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Some good news! Evolution of Desire: A Life of René Girard is going into its third printing in its first year! Here’s some more good news: an article in Zürich’s Neue Zürich Zeitungone of Europe’s most highly regarded newspapers. The piece is by one of the continent’s leading intellectuals, Stanford’s own Hans Ulrich Gumbrecht

The first few paragraphs in a rough, off-the-cuff translation by a German-speaking friend of ours. An excerpt from: “Equality, Desire, Violence and the Restrained Presence of René Girard”:

A few weeks ago the French magazine Le Point invited Peter Sloterdijk to a conversation about the protest movement of the yellow jackets and their relationship to President Macron. With his learned and yet very decisive point of view, the philosopher activated an unconventional line of intellectual positions: in addition to  Mikhail Bakhtin‘s thesis on the transformation of Carnival moments into violence, and to Alain Peyrefitte‘s identification of social immobility as the heritage of absolutism, and to Elias Canetti’s theory on the dynamics of people in masses, he also referenced–most of all–the vision of the French-American anthropologist René Girard, who is rarely cited in his own homeland, a vision of working out  collective tensions through the attack and murder of a “scape goat.” Sloterkijk’s interlocutor could only with difficulty hide his outrage over this application of an analysis of the present situation.

Sepp Gumbrecht (Photo: Reto Klar)

With his left-liberal aligned reaction, the news would have no doubt fit well, to hear that the Silicon Valley billionaire and original Facebook investor Peter Thiel offered, for the coming Winter quarter at Stanford, a seminar on the conflict between “Statehood and Global Technology,” a course that was supposed to be derived from Girard’s theory and a course with such unusual resonance among the students that the university had to implement conditions for acceptance into the class.  Around 1990 Thiel had in fact taken several Girard Seminars, and to this day Thiel likes to amaze his interlocutors with the comment that he owes his life-changing engagement with  Facebook to these Girard seminars. In view of Sloterdijk, Thiel and their antagonists, it is  increasingly evident that there is a  pattern of tension between the way eccentric thinkers trust Girard’s intuitions and a mostly unfounded refusal to even acknowledge them. Against this blockade, in a new biography which is widely celebrated in many websites in Silicon Valley, Cynthia Haven has described how Girard distanced himself from all political positions, and described his shock at his own insights, a shock he shared with his most vehement opponents.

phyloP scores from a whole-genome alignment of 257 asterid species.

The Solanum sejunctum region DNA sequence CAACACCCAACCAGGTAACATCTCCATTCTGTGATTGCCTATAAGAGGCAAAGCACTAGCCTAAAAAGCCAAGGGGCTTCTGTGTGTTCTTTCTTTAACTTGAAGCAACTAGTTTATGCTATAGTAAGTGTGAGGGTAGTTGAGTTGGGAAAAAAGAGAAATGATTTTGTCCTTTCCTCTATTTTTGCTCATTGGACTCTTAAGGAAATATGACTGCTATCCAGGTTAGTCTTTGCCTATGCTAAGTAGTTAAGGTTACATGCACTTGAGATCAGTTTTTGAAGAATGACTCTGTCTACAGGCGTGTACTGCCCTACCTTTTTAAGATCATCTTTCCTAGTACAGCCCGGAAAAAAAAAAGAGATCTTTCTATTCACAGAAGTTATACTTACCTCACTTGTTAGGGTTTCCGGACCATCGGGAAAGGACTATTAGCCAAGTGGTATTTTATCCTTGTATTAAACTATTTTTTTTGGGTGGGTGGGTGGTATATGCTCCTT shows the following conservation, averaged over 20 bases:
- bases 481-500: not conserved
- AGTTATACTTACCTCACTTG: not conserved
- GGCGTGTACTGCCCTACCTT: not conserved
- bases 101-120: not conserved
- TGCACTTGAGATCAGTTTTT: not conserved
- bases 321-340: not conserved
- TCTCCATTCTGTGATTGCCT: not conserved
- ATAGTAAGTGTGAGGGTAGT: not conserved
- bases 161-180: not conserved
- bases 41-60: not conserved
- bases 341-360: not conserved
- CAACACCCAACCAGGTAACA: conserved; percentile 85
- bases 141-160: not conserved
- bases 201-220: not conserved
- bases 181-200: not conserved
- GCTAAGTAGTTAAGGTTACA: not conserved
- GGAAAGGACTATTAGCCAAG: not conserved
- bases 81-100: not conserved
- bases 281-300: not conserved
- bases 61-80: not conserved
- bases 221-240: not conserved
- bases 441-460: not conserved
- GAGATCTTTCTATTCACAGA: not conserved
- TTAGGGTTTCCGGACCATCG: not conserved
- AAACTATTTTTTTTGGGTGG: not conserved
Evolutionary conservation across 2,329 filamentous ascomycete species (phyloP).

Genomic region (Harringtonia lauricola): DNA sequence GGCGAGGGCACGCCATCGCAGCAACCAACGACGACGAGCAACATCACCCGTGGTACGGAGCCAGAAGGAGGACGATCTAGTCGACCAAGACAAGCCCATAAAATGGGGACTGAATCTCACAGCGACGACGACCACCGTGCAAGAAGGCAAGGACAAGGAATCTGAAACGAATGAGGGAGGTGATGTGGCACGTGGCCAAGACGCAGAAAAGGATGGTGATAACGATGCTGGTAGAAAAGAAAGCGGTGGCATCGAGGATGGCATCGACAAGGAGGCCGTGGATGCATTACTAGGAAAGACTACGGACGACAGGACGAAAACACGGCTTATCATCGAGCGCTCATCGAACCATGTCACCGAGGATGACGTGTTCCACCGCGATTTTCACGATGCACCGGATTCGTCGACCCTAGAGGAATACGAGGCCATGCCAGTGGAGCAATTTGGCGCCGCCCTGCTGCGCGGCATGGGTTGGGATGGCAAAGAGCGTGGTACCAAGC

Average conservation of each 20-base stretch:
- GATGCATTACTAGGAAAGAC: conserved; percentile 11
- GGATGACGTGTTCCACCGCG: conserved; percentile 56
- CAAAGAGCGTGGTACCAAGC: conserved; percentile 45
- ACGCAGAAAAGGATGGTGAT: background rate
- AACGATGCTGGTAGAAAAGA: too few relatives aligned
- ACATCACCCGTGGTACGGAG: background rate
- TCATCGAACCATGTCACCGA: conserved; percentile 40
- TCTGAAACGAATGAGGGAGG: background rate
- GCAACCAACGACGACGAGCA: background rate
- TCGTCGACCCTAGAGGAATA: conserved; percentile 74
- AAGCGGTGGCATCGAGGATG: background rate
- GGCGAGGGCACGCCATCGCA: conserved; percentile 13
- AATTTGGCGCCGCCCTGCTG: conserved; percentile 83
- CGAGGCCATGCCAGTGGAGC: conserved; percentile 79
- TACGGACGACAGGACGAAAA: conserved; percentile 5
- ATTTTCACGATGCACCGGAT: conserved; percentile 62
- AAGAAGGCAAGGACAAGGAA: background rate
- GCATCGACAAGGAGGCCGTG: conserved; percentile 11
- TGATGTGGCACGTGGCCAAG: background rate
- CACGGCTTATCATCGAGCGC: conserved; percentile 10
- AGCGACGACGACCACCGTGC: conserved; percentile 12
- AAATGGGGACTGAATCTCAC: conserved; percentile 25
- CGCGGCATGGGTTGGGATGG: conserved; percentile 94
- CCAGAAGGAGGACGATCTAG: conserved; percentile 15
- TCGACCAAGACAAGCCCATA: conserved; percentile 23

Haven’s conclusions and the peculiar ambivalence that she references confirm my memories from the 1990s, when I met with René Girard as a colleague at Stanford almost daily. Despite the warning brought from Germany by an eminent literary scholar that Girard’s dark theory corresponds to a powerful sense of character engraved in his face, I learned to know a professor who fascinated the youngest students in particular, and who consistently avoided competitive situations. Not from a feeling of uncertainty or self-doubt at all, but rather because as a prophet he was convinced of the truth of his insights. He in fact felt called to point out these insights repeatedly, and yet expected no personal admiration, never courted agreement, and never held it against me for instance, when I reacted with skeptical commentary. Already in 2005, when he was accepted into the forty “Immortals” of the Académie Française, Girard heard from afar the powerful encomium of his friend Michel Serres and reacted to our congratulations with a rumpled brow. Nonetheless, he seemed to want to say, no one could avoid the evidence of what he had to say.

The articles goes on to discuss Robert Pogue Harrison’s “Prophet of Envy” in the New York Review of Books (“the central organ of the American East Coast intellectuals”), the intensification of internet envy with FaceBook, and more. Read it here.

Not enough good news for you? The Claremont Review of Books article is up. Did we mention we’re getting lovely letters? Enough! We’ll share more tomorrow.
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“Who was the most fateful person in the history of Western mankind?” Nietzsche answers.

Wednesday, December 26th, 2018
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Sloterdijk wrote “Nietzsche Apostle.”